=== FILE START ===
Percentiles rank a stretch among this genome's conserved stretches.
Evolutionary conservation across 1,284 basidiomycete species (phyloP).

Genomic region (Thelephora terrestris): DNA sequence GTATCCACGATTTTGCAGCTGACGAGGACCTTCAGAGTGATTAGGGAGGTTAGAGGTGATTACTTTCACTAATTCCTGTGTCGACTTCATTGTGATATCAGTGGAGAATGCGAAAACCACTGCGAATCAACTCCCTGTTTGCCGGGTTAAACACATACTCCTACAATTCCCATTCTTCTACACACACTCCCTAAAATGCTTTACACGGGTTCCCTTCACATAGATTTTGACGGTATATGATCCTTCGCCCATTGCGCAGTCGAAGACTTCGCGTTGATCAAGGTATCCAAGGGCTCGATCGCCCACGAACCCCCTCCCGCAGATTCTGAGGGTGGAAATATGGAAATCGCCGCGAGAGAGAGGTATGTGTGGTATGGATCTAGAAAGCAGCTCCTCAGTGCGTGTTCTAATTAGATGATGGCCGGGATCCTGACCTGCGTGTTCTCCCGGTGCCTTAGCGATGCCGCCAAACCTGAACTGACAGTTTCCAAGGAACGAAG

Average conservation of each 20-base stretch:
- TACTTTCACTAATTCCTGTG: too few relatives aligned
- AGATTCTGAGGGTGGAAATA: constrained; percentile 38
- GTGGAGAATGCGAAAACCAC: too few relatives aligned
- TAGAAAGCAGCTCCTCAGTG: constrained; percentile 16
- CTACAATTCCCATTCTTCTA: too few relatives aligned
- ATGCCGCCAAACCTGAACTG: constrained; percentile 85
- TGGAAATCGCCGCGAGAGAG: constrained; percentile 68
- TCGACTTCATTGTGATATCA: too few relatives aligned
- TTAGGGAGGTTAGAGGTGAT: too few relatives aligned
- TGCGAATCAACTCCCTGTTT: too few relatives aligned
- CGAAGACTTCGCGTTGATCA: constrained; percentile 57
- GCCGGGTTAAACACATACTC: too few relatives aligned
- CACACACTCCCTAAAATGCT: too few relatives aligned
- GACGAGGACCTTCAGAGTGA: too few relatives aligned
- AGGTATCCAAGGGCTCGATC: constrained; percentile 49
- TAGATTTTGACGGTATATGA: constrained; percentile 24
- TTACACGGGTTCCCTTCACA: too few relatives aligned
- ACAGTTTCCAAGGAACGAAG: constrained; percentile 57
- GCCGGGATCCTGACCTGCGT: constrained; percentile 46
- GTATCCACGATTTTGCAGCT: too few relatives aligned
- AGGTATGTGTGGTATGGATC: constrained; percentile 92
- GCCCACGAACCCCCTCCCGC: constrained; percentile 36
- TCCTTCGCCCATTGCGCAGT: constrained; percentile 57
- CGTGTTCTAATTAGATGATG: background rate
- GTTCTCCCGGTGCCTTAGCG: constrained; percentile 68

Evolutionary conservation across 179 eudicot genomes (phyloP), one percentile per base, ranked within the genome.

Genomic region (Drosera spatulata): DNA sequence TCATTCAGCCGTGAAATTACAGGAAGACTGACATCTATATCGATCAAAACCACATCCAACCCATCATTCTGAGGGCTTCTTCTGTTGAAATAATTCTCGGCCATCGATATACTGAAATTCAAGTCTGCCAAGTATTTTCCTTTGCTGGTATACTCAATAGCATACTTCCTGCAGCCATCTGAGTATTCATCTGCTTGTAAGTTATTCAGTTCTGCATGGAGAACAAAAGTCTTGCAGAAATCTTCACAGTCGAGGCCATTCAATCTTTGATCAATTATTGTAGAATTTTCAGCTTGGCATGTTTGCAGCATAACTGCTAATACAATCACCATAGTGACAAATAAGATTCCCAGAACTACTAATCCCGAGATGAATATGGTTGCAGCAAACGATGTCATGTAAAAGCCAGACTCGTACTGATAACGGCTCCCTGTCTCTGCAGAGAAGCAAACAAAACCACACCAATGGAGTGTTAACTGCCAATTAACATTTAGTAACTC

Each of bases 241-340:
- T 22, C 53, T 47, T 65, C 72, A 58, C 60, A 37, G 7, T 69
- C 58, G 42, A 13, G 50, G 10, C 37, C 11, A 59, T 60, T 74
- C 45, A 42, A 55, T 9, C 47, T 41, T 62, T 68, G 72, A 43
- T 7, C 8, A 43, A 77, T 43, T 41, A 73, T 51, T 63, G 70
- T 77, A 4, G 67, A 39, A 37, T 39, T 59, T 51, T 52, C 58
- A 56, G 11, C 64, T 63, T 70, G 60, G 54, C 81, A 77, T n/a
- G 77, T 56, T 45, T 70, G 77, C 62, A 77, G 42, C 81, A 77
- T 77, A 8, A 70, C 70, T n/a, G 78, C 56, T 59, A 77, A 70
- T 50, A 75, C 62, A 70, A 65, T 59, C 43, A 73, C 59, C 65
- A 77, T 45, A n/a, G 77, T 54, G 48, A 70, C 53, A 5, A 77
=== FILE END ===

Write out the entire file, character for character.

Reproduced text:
Percentiles rank a stretch among this genome's conserved stretches.
Evolutionary conservation across 1,284 basidiomycete species (phyloP).

Genomic region (Thelephora terrestris): DNA sequence GTATCCACGATTTTGCAGCTGACGAGGACCTTCAGAGTGATTAGGGAGGTTAGAGGTGATTACTTTCACTAATTCCTGTGTCGACTTCATTGTGATATCAGTGGAGAATGCGAAAACCACTGCGAATCAACTCCCTGTTTGCCGGGTTAAACACATACTCCTACAATTCCCATTCTTCTACACACACTCCCTAAAATGCTTTACACGGGTTCCCTTCACATAGATTTTGACGGTATATGATCCTTCGCCCATTGCGCAGTCGAAGACTTCGCGTTGATCAAGGTATCCAAGGGCTCGATCGCCCACGAACCCCCTCCCGCAGATTCTGAGGGTGGAAATATGGAAATCGCCGCGAGAGAGAGGTATGTGTGGTATGGATCTAGAAAGCAGCTCCTCAGTGCGTGTTCTAATTAGATGATGGCCGGGATCCTGACCTGCGTGTTCTCCCGGTGCCTTAGCGATGCCGCCAAACCTGAACTGACAGTTTCCAAGGAACGAAG

Average conservation of each 20-base stretch:
- TACTTTCACTAATTCCTGTG: too few relatives aligned
- AGATTCTGAGGGTGGAAATA: constrained; percentile 38
- GTGGAGAATGCGAAAACCAC: too few relatives aligned
- TAGAAAGCAGCTCCTCAGTG: constrained; percentile 16
- CTACAATTCCCATTCTTCTA: too few relatives aligned
- ATGCCGCCAAACCTGAACTG: constrained; percentile 85
- TGGAAATCGCCGCGAGAGAG: constrained; percentile 68
- TCGACTTCATTGTGATATCA: too few relatives aligned
- TTAGGGAGGTTAGAGGTGAT: too few relatives aligned
- TGCGAATCAACTCCCTGTTT: too few relatives aligned
- CGAAGACTTCGCGTTGATCA: constrained; percentile 57
- GCCGGGTTAAACACATACTC: too few relatives aligned
- CACACACTCCCTAAAATGCT: too few relatives aligned
- GACGAGGACCTTCAGAGTGA: too few relatives aligned
- AGGTATCCAAGGGCTCGATC: constrained; percentile 49
- TAGATTTTGACGGTATATGA: constrained; percentile 24
- TTACACGGGTTCCCTTCACA: too few relatives aligned
- ACAGTTTCCAAGGAACGAAG: constrained; percentile 57
- GCCGGGATCCTGACCTGCGT: constrained; percentile 46
- GTATCCACGATTTTGCAGCT: too few relatives aligned
- AGGTATGTGTGGTATGGATC: constrained; percentile 92
- GCCCACGAACCCCCTCCCGC: constrained; percentile 36
- TCCTTCGCCCATTGCGCAGT: constrained; percentile 57
- CGTGTTCTAATTAGATGATG: background rate
- GTTCTCCCGGTGCCTTAGCG: constrained; percentile 68

Evolutionary conservation across 179 eudicot genomes (phyloP), one percentile per base, ranked within the genome.

Genomic region (Drosera spatulata): DNA sequence TCATTCAGCCGTGAAATTACAGGAAGACTGACATCTATATCGATCAAAACCACATCCAACCCATCATTCTGAGGGCTTCTTCTGTTGAAATAATTCTCGGCCATCGATATACTGAAATTCAAGTCTGCCAAGTATTTTCCTTTGCTGGTATACTCAATAGCATACTTCCTGCAGCCATCTGAGTATTCATCTGCTTGTAAGTTATTCAGTTCTGCATGGAGAACAAAAGTCTTGCAGAAATCTTCACAGTCGAGGCCATTCAATCTTTGATCAATTATTGTAGAATTTTCAGCTTGGCATGTTTGCAGCATAACTGCTAATACAATCACCATAGTGACAAATAAGATTCCCAGAACTACTAATCCCGAGATGAATATGGTTGCAGCAAACGATGTCATGTAAAAGCCAGACTCGTACTGATAACGGCTCCCTGTCTCTGCAGAGAAGCAAACAAAACCACACCAATGGAGTGTTAACTGCCAATTAACATTTAGTAACTC

Each of bases 241-340:
- T 22, C 53, T 47, T 65, C 72, A 58, C 60, A 37, G 7, T 69
- C 58, G 42, A 13, G 50, G 10, C 37, C 11, A 59, T 60, T 74
- C 45, A 42, A 55, T 9, C 47, T 41, T 62, T 68, G 72, A 43
- T 7, C 8, A 43, A 77, T 43, T 41, A 73, T 51, T 63, G 70
- T 77, A 4, G 67, A 39, A 37, T 39, T 59, T 51, T 52, C 58
- A 56, G 11, C 64, T 63, T 70, G 60, G 54, C 81, A 77, T n/a
- G 77, T 56, T 45, T 70, G 77, C 62, A 77, G 42, C 81, A 77
- T 77, A 8, A 70, C 70, T n/a, G 78, C 56, T 59, A 77, A 70
- T 50, A 75, C 62, A 70, A 65, T 59, C 43, A 73, C 59, C 65
- A 77, T 45, A n/a, G 77, T 54, G 48, A 70, C 53, A 5, A 77